Volunteers hit road for cleanup

LUMBERTON — More than 45 people armed with vests, bright orange garbage bags and trash grabbers hit the highway Wednesday to make Robeson County more attractive.

The volunteers gathered at 8:30 a.m. at the former Department of Social Services building’s parking lot, on N.C. 711 to participate in the Robeson County Clean and Green’s annual Community Cleanup event. They scattered and picked up trash from alongside N.C. 711, near the intersection with N.C. 72, until about 10:30 a.m.

Landfill personnel registered volunteers and handed out proper safety gear and tools to aid participants with the annual cleanup. Snacks and cold drinks were provided — and were welcome as temperatures began their climb toward triple-digits.

“It was a hot one out there today — dangerous. We had to stay hydrated, that is always important,” said Raymond Cummings, committee director and county Board of Commissioners chairman. “We want to encourage our residents to help with litter clean up but be safe, especially during the summer months — drink lots of fluids.”

N.C. 711 was chosen for the annual litter pickup because of its high visibility and heavy volume of traffic, Cummings said.

Volunteers filled more than two dozen trash bags with roadside garbage picked up along a two-mile stretch of N.C. 711 within a two-hour period. Department of Transportation personnel were to collect the bags Wednesday night.

Ashley Grier, who works for county government, jumped at the chance to give back to the community.

“I wanted to help the community get rid of some roadside litter,” Grier said. “It makes you more aware. I feel that I will be more conscientious and will also think about what I am throwing away, and where I dispose of it.”

Annette Mitchell walked alongside Myra White during the cleanup event. Mitchell and White both work for the Robeson County Department of Social Services, and both were disappointed by one reoccurring piece of trash.

“The cigarette butts is what surprised me. There were a million cigarette butts it seemed,” Mitchell said.

“Yes, it looks like someone took ashtrays filled with cigarette butts and dumped them on the side of the road,” White said. “And the glass, that too, was rampant.”

Volunteers and Officer A.G. Miller, of the Robeson County Environmental Control Office, stressed the importance of a litter-free environment.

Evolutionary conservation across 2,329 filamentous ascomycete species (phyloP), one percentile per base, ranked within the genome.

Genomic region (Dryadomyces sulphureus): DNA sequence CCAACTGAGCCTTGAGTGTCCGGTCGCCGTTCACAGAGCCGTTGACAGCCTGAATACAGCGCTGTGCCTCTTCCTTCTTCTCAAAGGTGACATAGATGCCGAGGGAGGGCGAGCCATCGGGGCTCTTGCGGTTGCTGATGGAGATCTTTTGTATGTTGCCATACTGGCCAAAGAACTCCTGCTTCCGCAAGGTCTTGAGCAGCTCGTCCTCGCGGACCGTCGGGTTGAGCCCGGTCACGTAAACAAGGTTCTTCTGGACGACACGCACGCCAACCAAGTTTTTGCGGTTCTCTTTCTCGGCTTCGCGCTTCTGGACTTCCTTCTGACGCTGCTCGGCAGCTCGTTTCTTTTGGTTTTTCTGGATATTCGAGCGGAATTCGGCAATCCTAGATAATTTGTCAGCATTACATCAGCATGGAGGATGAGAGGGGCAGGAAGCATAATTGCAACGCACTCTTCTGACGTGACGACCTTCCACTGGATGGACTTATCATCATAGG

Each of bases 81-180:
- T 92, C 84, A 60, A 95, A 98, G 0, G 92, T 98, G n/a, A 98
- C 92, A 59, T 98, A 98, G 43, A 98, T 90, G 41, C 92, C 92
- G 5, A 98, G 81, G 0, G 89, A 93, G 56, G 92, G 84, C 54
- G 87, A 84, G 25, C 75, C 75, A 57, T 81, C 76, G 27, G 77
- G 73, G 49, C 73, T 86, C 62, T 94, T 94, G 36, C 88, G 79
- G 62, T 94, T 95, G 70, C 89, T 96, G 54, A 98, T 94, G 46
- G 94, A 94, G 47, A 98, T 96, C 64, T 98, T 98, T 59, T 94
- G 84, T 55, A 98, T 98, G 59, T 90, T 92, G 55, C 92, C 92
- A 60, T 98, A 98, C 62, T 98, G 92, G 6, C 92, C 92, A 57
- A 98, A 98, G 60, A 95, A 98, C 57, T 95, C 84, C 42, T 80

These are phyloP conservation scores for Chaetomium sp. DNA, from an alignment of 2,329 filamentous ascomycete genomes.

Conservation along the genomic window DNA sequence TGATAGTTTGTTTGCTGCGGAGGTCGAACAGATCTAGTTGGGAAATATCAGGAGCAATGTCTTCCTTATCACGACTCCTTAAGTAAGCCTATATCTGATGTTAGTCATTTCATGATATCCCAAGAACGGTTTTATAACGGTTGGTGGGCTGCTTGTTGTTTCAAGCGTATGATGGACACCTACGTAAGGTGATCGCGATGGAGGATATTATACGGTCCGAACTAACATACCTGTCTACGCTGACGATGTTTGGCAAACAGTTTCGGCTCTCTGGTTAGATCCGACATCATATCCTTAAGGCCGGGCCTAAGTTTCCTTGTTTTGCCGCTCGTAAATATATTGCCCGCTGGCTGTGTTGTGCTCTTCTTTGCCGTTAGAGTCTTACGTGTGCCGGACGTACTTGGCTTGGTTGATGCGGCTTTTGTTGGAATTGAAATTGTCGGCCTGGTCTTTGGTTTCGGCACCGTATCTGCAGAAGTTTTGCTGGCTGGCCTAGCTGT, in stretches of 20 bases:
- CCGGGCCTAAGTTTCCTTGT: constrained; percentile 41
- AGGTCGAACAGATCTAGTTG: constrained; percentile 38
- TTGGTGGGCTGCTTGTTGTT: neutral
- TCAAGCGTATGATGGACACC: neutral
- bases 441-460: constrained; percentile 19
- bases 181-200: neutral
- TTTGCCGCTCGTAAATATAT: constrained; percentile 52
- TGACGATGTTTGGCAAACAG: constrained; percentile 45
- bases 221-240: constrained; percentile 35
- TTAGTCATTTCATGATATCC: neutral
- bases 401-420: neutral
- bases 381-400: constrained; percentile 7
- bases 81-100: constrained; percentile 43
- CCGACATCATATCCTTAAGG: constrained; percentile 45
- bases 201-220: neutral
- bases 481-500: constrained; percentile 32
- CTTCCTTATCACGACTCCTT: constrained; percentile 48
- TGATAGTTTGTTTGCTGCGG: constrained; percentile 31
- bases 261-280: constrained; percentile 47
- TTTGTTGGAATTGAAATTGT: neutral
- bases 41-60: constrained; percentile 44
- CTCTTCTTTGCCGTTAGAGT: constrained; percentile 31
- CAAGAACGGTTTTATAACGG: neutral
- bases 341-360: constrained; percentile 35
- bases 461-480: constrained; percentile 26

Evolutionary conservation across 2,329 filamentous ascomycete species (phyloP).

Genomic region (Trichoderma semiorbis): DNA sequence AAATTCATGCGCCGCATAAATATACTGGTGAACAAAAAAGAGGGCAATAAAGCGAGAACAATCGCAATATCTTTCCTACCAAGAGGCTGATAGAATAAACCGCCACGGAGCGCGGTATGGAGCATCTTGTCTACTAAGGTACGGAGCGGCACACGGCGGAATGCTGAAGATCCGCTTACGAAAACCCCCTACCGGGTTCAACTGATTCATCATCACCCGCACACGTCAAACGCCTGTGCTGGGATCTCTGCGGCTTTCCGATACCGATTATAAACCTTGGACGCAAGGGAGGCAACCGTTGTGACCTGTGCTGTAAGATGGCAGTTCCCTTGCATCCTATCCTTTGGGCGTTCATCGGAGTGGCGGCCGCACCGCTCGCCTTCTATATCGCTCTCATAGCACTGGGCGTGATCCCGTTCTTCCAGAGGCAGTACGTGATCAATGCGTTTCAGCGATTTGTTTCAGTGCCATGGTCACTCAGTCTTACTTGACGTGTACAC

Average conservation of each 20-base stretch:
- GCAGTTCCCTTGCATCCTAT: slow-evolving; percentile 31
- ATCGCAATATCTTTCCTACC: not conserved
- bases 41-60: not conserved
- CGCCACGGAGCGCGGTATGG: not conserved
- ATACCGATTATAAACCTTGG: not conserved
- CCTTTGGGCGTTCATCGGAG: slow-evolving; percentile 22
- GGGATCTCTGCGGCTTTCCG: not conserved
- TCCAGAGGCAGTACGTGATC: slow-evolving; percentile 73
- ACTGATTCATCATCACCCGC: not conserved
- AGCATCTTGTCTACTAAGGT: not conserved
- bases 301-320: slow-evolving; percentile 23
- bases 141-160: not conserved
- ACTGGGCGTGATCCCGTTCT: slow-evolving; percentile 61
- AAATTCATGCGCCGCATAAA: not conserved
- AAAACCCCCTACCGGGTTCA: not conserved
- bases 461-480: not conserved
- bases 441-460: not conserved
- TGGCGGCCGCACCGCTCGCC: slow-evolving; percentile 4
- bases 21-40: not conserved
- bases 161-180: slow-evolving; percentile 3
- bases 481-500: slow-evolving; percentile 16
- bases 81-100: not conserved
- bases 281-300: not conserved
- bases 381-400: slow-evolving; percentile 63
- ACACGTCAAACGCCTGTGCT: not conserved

“It don’t look good to people stopping in. We want our county to become attractive to potential businesses and people who might want to come here.” Miller said. “And littering is a 250-dollar ticket. It don’t matter if it is a cigarette butt or a dresser.

“There are more than 20 convenient sites spread out around the county and people won’t take it there. It is free of charge to dump stuff there. There is no excuse.”

He has been in this line of work for 35 years, and still disappointed by what he sees, Miller said.

“People throw anything and everything out on the side of the road,” Miller said. “A mattress, couches, bags of trash, basically anything.”

Identifying litterbugs is an art, Miller said.

“We can’t give all our secrets, but let’s just say litterers are not hard to find,” he said. “There are three of us (enforcement officers). We’ve managed to write a total of about 70 tickets this year. I’ve written 35 tickets alone.”

Cummings saw positives coming out of Wednesday’s event.

“Anytime volunteers get together to donate their time to clean up the community it’s a win,” Cummings said. “Maybe the visibility will encourage more people to participate. It might bring a little curiosity, start a dialogue and encourage them to clean up.”

The annual event appears to be working, he said. The number of tons of litter collected has almost doubled since the event began in 2013. From April 1, 2013, to March 31, 2014, 112.88 tons of roadside trash was collected through the Clean and Green initiative. In 2018, 220.42 tons of roadway garbage were collected.

“We hope to stay on trend and keep doubling those numbers,” Cummings said. “The higher number means more people are getting involved. We are picking up more trash. That is our goal.”

By Annick Joseph

Staff writer

Reach Annick Joseph by calling 910-416-5165 or via email at or Facebook Annick MultiMedia Journalist.